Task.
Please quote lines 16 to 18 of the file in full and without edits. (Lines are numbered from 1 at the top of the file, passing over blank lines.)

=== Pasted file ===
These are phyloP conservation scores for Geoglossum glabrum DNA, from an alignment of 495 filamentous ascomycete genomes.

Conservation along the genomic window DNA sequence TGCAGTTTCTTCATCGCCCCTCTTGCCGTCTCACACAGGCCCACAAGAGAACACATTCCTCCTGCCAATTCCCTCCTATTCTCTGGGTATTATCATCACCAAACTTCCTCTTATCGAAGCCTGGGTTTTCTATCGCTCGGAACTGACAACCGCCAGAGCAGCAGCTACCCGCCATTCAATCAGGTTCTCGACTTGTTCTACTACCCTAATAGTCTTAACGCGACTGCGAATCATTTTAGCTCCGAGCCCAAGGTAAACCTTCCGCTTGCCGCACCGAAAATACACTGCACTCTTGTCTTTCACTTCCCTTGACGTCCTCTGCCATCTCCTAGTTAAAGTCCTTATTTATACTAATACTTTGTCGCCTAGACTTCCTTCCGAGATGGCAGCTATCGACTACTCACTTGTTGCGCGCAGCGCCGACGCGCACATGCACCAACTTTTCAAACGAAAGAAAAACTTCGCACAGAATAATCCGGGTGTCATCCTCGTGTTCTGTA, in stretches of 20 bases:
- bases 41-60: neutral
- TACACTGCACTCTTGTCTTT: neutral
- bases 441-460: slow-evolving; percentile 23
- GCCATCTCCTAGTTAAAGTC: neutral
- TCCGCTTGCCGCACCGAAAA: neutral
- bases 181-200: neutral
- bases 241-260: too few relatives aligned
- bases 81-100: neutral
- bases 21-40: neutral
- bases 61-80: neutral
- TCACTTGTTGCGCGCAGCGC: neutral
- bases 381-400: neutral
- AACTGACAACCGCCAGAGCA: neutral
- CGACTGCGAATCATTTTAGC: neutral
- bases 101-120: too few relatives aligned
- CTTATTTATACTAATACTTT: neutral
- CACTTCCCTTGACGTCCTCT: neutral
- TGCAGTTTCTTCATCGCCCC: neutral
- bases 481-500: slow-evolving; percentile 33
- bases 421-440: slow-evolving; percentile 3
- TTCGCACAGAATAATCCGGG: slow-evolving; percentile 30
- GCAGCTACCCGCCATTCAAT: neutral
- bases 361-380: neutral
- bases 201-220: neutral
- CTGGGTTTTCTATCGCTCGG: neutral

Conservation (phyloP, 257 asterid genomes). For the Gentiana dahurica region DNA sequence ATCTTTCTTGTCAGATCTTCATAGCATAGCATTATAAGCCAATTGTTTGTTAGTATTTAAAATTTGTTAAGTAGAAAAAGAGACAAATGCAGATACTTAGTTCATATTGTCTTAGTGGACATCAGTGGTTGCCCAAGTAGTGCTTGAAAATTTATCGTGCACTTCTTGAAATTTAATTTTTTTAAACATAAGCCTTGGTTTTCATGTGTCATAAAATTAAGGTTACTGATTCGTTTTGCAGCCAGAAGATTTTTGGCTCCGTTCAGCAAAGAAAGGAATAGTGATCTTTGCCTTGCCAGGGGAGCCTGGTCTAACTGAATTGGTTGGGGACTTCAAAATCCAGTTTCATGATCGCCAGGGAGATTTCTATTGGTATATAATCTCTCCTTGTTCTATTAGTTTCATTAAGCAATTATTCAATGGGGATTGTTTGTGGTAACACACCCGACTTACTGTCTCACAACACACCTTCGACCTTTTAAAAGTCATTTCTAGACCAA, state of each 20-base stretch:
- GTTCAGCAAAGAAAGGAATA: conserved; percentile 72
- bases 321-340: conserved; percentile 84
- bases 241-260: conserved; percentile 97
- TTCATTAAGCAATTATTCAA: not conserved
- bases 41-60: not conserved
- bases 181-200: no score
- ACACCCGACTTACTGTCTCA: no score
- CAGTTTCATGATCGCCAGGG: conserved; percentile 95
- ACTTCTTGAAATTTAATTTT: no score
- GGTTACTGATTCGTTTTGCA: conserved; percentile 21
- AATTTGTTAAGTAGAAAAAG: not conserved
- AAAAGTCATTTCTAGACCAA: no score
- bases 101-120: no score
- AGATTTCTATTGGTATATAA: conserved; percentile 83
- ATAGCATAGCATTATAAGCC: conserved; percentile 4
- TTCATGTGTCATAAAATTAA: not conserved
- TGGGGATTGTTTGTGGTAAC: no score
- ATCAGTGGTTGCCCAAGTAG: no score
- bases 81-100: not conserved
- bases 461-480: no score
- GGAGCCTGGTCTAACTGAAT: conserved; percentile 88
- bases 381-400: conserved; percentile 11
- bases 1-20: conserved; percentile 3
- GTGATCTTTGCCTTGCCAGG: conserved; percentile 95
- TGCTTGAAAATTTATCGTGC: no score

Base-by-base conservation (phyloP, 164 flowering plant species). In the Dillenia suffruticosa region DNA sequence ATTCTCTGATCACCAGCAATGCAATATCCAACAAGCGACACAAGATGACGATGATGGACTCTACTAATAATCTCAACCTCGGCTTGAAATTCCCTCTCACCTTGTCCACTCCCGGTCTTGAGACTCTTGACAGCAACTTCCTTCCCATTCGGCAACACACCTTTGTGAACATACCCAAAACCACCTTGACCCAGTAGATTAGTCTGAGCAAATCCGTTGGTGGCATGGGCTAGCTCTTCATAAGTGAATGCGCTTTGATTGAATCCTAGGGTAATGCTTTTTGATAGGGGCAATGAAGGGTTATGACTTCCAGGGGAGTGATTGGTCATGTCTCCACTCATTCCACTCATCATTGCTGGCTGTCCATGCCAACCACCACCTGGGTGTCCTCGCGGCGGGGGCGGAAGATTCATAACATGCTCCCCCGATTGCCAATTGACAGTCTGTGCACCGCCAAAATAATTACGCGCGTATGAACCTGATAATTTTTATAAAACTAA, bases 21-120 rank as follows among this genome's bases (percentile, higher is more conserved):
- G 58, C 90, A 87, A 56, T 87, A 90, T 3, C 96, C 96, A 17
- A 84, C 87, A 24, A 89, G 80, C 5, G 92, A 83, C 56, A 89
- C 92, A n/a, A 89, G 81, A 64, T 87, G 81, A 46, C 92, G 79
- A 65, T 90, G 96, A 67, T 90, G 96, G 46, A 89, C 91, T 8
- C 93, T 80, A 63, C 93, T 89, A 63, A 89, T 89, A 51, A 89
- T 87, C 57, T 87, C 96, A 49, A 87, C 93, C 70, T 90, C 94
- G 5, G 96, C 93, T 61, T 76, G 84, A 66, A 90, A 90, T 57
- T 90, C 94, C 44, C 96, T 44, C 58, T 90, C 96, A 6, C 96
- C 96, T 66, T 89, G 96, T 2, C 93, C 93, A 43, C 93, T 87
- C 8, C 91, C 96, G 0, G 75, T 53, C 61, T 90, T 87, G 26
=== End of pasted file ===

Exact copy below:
- CGACTGCGAATCATTTTAGC: neutral
- bases 101-120: too few relatives aligned
- CTTATTTATACTAATACTTT: neutral